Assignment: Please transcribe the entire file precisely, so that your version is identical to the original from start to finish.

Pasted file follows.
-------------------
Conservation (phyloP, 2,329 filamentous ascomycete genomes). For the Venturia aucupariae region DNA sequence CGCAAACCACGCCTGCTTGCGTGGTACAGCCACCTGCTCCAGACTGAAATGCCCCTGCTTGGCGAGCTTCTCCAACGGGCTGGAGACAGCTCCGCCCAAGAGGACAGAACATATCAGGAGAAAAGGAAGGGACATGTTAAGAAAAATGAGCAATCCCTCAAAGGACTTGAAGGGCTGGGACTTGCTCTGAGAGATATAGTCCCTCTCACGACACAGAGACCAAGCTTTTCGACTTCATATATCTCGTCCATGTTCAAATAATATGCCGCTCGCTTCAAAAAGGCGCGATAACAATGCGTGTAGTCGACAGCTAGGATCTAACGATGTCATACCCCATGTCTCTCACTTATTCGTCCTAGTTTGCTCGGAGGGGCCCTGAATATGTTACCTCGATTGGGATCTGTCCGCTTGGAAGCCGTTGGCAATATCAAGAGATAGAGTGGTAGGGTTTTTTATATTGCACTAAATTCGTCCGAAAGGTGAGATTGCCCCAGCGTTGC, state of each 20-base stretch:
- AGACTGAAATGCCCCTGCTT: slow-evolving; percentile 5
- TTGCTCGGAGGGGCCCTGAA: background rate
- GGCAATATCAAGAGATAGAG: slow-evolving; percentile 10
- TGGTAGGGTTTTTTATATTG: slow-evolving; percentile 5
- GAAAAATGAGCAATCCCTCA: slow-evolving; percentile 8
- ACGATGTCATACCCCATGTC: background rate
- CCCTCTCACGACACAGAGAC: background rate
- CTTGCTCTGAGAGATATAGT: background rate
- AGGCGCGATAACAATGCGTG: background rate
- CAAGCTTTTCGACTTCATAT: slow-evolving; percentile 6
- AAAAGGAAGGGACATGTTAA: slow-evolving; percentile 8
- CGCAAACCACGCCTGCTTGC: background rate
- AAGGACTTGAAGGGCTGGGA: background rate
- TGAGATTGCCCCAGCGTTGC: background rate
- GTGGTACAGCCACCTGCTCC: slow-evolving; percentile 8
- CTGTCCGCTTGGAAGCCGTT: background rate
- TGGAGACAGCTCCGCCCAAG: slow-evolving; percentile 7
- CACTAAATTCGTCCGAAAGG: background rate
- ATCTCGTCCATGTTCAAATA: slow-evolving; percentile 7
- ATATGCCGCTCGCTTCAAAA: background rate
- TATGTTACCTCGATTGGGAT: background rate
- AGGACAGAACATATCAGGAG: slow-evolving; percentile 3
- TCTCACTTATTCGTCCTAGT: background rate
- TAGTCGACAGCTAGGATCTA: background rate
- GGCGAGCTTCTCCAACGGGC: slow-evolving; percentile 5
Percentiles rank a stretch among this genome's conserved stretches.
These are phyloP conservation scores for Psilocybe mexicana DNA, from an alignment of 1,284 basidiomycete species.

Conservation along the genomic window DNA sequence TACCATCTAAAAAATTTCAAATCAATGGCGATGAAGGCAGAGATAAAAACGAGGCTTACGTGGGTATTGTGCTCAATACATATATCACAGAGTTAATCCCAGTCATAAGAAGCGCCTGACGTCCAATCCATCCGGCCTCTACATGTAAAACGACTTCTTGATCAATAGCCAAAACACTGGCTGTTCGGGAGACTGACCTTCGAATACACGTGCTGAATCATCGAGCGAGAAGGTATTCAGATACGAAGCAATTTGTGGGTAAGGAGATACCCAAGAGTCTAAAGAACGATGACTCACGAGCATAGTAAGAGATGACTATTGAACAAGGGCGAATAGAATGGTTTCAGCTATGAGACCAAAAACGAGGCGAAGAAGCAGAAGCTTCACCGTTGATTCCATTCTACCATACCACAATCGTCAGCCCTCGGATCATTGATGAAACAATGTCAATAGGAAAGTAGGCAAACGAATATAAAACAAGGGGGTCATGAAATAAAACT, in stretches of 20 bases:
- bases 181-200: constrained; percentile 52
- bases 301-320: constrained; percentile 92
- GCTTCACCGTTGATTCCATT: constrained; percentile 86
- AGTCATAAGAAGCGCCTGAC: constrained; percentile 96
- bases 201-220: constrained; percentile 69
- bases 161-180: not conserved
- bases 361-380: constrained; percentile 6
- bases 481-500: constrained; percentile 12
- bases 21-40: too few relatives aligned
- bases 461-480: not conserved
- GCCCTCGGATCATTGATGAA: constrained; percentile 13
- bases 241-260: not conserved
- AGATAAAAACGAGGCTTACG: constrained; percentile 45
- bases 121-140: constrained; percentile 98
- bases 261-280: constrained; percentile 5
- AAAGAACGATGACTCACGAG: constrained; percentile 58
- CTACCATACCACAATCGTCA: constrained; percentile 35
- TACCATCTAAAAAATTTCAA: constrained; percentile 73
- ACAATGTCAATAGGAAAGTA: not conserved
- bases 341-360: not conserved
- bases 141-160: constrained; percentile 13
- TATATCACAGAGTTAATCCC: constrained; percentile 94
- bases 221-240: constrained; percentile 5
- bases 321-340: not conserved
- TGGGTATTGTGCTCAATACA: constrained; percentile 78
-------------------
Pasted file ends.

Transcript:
Conservation (phyloP, 2,329 filamentous ascomycete genomes). For the Venturia aucupariae region DNA sequence CGCAAACCACGCCTGCTTGCGTGGTACAGCCACCTGCTCCAGACTGAAATGCCCCTGCTTGGCGAGCTTCTCCAACGGGCTGGAGACAGCTCCGCCCAAGAGGACAGAACATATCAGGAGAAAAGGAAGGGACATGTTAAGAAAAATGAGCAATCCCTCAAAGGACTTGAAGGGCTGGGACTTGCTCTGAGAGATATAGTCCCTCTCACGACACAGAGACCAAGCTTTTCGACTTCATATATCTCGTCCATGTTCAAATAATATGCCGCTCGCTTCAAAAAGGCGCGATAACAATGCGTGTAGTCGACAGCTAGGATCTAACGATGTCATACCCCATGTCTCTCACTTATTCGTCCTAGTTTGCTCGGAGGGGCCCTGAATATGTTACCTCGATTGGGATCTGTCCGCTTGGAAGCCGTTGGCAATATCAAGAGATAGAGTGGTAGGGTTTTTTATATTGCACTAAATTCGTCCGAAAGGTGAGATTGCCCCAGCGTTGC, state of each 20-base stretch:
- AGACTGAAATGCCCCTGCTT: slow-evolving; percentile 5
- TTGCTCGGAGGGGCCCTGAA: background rate
- GGCAATATCAAGAGATAGAG: slow-evolving; percentile 10
- TGGTAGGGTTTTTTATATTG: slow-evolving; percentile 5
- GAAAAATGAGCAATCCCTCA: slow-evolving; percentile 8
- ACGATGTCATACCCCATGTC: background rate
- CCCTCTCACGACACAGAGAC: background rate
- CTTGCTCTGAGAGATATAGT: background rate
- AGGCGCGATAACAATGCGTG: background rate
- CAAGCTTTTCGACTTCATAT: slow-evolving; percentile 6
- AAAAGGAAGGGACATGTTAA: slow-evolving; percentile 8
- CGCAAACCACGCCTGCTTGC: background rate
- AAGGACTTGAAGGGCTGGGA: background rate
- TGAGATTGCCCCAGCGTTGC: background rate
- GTGGTACAGCCACCTGCTCC: slow-evolving; percentile 8
- CTGTCCGCTTGGAAGCCGTT: background rate
- TGGAGACAGCTCCGCCCAAG: slow-evolving; percentile 7
- CACTAAATTCGTCCGAAAGG: background rate
- ATCTCGTCCATGTTCAAATA: slow-evolving; percentile 7
- ATATGCCGCTCGCTTCAAAA: background rate
- TATGTTACCTCGATTGGGAT: background rate
- AGGACAGAACATATCAGGAG: slow-evolving; percentile 3
- TCTCACTTATTCGTCCTAGT: background rate
- TAGTCGACAGCTAGGATCTA: background rate
- GGCGAGCTTCTCCAACGGGC: slow-evolving; percentile 5
Percentiles rank a stretch among this genome's conserved stretches.
These are phyloP conservation scores for Psilocybe mexicana DNA, from an alignment of 1,284 basidiomycete species.

Conservation along the genomic window DNA sequence TACCATCTAAAAAATTTCAAATCAATGGCGATGAAGGCAGAGATAAAAACGAGGCTTACGTGGGTATTGTGCTCAATACATATATCACAGAGTTAATCCCAGTCATAAGAAGCGCCTGACGTCCAATCCATCCGGCCTCTACATGTAAAACGACTTCTTGATCAATAGCCAAAACACTGGCTGTTCGGGAGACTGACCTTCGAATACACGTGCTGAATCATCGAGCGAGAAGGTATTCAGATACGAAGCAATTTGTGGGTAAGGAGATACCCAAGAGTCTAAAGAACGATGACTCACGAGCATAGTAAGAGATGACTATTGAACAAGGGCGAATAGAATGGTTTCAGCTATGAGACCAAAAACGAGGCGAAGAAGCAGAAGCTTCACCGTTGATTCCATTCTACCATACCACAATCGTCAGCCCTCGGATCATTGATGAAACAATGTCAATAGGAAAGTAGGCAAACGAATATAAAACAAGGGGGTCATGAAATAAAACT, in stretches of 20 bases:
- bases 181-200: constrained; percentile 52
- bases 301-320: constrained; percentile 92
- GCTTCACCGTTGATTCCATT: constrained; percentile 86
- AGTCATAAGAAGCGCCTGAC: constrained; percentile 96
- bases 201-220: constrained; percentile 69
- bases 161-180: not conserved
- bases 361-380: constrained; percentile 6
- bases 481-500: constrained; percentile 12
- bases 21-40: too few relatives aligned
- bases 461-480: not conserved
- GCCCTCGGATCATTGATGAA: constrained; percentile 13
- bases 241-260: not conserved
- AGATAAAAACGAGGCTTACG: constrained; percentile 45
- bases 121-140: constrained; percentile 98
- bases 261-280: constrained; percentile 5
- AAAGAACGATGACTCACGAG: constrained; percentile 58
- CTACCATACCACAATCGTCA: constrained; percentile 35
- TACCATCTAAAAAATTTCAA: constrained; percentile 73
- ACAATGTCAATAGGAAAGTA: not conserved
- bases 341-360: not conserved
- bases 141-160: constrained; percentile 13
- TATATCACAGAGTTAATCCC: constrained; percentile 94
- bases 221-240: constrained; percentile 5
- bases 321-340: not conserved
- TGGGTATTGTGCTCAATACA: constrained; percentile 78